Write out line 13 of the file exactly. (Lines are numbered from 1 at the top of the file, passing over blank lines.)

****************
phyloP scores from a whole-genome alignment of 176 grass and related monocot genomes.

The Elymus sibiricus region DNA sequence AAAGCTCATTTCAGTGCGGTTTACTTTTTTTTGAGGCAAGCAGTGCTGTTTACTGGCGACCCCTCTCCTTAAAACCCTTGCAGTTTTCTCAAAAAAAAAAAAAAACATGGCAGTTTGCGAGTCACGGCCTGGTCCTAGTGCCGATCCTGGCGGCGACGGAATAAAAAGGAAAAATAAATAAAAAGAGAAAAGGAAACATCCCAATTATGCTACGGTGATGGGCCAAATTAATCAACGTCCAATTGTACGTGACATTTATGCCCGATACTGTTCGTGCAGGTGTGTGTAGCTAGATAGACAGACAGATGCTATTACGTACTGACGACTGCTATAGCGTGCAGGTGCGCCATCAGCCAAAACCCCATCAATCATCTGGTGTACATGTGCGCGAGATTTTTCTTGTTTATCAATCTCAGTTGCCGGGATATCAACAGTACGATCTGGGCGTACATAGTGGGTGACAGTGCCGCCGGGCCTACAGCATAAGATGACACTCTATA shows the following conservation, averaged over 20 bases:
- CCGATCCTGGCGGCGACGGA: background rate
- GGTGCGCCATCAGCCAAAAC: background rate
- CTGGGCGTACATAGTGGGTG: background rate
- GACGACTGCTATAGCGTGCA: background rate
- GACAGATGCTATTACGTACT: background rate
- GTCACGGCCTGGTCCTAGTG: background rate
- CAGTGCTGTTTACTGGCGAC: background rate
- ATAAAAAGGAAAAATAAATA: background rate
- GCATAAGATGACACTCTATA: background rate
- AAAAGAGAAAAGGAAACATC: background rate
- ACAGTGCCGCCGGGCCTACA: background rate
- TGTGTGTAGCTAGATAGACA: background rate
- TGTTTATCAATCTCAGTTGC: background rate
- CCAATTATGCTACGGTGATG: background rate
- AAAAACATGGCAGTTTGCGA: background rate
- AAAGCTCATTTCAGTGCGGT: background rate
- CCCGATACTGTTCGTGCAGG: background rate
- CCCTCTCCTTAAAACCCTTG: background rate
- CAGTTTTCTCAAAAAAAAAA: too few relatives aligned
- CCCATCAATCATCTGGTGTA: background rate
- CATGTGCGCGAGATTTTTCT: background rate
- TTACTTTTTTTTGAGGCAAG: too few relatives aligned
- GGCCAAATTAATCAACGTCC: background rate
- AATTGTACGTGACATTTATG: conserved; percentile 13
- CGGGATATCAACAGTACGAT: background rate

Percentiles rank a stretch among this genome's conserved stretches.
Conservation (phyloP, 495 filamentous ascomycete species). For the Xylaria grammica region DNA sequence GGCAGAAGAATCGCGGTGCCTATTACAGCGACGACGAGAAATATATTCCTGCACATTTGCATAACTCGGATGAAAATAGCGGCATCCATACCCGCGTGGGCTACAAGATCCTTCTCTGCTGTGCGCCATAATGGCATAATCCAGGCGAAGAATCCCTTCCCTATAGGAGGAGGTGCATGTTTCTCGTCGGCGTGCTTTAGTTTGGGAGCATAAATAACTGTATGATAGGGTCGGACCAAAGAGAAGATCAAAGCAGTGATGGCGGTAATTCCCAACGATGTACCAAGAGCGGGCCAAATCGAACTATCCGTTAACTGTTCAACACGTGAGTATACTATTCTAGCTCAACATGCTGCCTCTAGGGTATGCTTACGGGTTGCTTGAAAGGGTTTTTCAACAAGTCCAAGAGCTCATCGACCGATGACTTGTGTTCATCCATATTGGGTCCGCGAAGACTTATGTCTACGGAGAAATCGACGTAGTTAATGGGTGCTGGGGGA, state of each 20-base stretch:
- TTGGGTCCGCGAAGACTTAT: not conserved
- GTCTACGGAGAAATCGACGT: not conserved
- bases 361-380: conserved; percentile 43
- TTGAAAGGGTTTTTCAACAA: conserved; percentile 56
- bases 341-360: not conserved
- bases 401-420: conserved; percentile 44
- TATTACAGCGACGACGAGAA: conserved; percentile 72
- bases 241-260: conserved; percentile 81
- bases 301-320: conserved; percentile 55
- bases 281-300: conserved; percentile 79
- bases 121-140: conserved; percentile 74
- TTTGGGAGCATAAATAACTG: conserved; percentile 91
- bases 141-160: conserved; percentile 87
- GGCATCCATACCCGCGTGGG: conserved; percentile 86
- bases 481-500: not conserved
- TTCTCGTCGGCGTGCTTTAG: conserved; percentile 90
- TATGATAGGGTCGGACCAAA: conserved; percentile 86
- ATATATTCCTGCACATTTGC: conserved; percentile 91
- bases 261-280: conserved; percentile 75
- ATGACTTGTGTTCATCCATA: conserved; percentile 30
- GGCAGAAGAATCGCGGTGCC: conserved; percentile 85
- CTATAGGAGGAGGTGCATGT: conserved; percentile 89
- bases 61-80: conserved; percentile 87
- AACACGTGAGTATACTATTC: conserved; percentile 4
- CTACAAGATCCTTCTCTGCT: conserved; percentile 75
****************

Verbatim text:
- ACAGTGCCGCCGGGCCTACA: background rate